For the first hour of the hike, the only thoughts I could manage dealt with getting more air in my lungs and more willpower to my legs.
Both goals seemed nearly out of reach.
We were taking a week off, spending time in the North Georgia Mountains. These were the mountains I’d climbed as a teenager. These were the paths I’d chosen during a week of mid-life denial a decade ago when a friend and I hiked 40 miles along the famous Appalachian Trail. By the time that week was over, we had renamed it the Appalachian Trial.
We were only back in these same mountains for a day hike.
The lesser-traveled Benton MacKaye Trail was near the cabin we were using, so a son-in-law and I found a trailhead and disappeared into the forest.
Immediately, there was a serious incline. It tested us for the next hour. Finally, we reached the top of a ridge. We caught our breath, found our rhythm, and took in the view.
It was beautiful.
Ferns spread across the forest floor as if God Himself had laid down the carpet. Birds called to one another from the endless supply of treetops. The sun’s rays occasionally sliced through the limbs, reminding us how cool it was in the shade.
And the path was always there, calling us forward with simple clarity.
Like a lot of well-marked paths in the mountains, the Benton MacKaye Trail is maintained by volunteers. Walk the trail with that in mind, and you’ll appreciate the path all the more.
Fallen trees had been moved aside from the path. Some of the larger ones that had temporarily blocked the path had been cut with chainsaws. Someone had hauled a chainsaw up that same path just so I could have a more comfortable walk.
There were other signs that another person had prepared the way for our short hike. Plants with thorns had been removed from the footpath. Large rocks had been positioned perfectly so a stream could be crossed quickly and safely.
Had we wanted to stay on the trail for a few days, we certainly could have. After all, the Benton MacKaye Trail wanders nearly 300 miles through the Appalachian hills! Detailed maps and hiking books provide advice for finding water, camping sites and businesses that cater to hikers along every one of those 300 miles. Someone else mapped it all out, a long time before we decided to walk that way. Someone else had marked the trail for us. Someone else had cut the first path. Someone else had invited us to enjoy the beauty.
All we had to do was walk.
David once wrote these words:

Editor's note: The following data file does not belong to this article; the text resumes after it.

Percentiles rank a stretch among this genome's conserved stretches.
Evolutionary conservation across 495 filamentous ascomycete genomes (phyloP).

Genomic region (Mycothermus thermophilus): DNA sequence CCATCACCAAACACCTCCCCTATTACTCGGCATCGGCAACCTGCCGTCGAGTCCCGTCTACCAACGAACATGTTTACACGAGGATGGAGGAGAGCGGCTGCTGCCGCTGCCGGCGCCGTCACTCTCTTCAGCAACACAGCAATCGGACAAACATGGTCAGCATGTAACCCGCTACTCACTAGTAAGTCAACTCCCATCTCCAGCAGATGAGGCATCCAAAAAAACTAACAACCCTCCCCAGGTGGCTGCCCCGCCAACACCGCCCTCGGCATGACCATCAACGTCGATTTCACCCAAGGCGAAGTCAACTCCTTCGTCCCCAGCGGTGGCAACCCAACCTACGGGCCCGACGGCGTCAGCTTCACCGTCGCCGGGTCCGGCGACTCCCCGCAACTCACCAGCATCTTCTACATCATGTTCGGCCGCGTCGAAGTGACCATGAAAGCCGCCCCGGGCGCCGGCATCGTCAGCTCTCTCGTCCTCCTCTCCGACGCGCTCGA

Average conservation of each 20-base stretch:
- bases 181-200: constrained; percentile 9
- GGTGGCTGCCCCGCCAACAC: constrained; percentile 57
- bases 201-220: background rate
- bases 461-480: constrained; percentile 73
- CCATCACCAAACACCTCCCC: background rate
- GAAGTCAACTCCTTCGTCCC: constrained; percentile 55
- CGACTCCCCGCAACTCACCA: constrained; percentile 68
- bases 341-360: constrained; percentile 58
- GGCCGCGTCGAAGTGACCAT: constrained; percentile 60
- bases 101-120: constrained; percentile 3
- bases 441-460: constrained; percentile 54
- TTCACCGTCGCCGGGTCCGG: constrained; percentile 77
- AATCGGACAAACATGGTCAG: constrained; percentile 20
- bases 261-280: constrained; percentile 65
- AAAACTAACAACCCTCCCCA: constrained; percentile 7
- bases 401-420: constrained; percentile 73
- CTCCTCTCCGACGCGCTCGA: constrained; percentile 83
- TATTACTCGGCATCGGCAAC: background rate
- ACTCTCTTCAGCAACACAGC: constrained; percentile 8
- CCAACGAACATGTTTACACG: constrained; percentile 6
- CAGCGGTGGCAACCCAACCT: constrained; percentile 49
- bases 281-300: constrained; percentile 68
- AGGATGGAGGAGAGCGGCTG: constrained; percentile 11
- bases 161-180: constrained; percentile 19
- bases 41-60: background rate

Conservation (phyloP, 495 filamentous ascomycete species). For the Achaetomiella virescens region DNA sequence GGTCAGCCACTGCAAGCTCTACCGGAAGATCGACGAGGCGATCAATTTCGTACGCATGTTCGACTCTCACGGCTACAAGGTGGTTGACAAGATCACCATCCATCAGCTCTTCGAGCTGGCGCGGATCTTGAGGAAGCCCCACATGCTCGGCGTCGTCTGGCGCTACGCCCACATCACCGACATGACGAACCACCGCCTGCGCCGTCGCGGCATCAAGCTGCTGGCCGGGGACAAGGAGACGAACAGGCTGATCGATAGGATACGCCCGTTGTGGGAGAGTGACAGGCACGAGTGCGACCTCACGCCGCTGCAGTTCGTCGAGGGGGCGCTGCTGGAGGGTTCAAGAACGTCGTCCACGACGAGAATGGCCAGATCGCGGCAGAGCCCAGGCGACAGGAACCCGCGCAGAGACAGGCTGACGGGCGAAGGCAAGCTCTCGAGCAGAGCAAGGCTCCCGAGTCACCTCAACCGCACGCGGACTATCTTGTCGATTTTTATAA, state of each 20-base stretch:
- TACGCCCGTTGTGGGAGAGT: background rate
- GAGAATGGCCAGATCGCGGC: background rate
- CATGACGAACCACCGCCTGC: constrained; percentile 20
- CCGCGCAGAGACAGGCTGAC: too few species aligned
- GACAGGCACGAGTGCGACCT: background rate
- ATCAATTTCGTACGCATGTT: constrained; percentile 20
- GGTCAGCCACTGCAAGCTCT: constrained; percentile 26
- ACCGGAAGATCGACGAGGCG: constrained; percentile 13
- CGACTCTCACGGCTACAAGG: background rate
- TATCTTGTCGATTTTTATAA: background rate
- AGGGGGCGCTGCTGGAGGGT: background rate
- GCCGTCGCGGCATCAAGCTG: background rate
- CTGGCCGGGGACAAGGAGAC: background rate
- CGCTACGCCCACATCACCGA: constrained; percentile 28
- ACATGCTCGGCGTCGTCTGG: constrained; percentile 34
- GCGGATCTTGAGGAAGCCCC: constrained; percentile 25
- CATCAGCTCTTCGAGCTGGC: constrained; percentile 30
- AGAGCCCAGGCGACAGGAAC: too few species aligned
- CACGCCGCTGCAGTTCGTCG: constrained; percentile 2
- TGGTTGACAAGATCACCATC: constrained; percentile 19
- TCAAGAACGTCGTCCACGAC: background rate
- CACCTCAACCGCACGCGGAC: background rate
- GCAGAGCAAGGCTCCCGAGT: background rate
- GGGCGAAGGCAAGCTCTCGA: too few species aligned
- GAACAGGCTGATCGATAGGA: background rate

Show me the right path, O Lord;
point out the road for me to follow. (Psalm 25:4)
In the times of my life when I’ve found the “right path,” it’s been amazing how clear the way was. It was as if God Himself had marked the trail, cleared out the obstacles and laid out an incredible view.
When I’ve strayed from the path? Obstacles were everywhere. Thorns snagged, trees blocked and streams turned into raging flash floods.
Hiking through the mountains while thinking of God’s chosen paths will also communicate one more truth you’d better not ever forget.
It’s still difficult to follow the path.
In our case, we were sweating profusely by the time we reached the ridge. By the time we’d finished our 9-mile loop, everything from the waist down was in pain. Our shoulders ached from the backpacks we’d carried.
Yes, God has laid out a “right path” for all of us. No, walking that path will never be all that easy. Some days it will be so painful and frightening, you might wonder if God is your friend or your enemy.
Trust Him. Follow the path He’s laid out for you.
It’s the only way you’ll ever be able to enjoy the view. It’s the only way you’ll ever know the satisfaction of doing something incredible.
And eventually, it’s the only way to discover that you were never alone on the path. For the One who cleared the way for you is also the One who promised to never leave you or forsake you.
Just trust in the Lord with all your heart. He’s the One who lays out perfect paths.
Don’t try to figure it out on your own. That’s a guaranteed way to lose your way.
In all your ways give Him the credit only He is due.
And then? He’ll make your path straight.
Your job is to simply keep walking.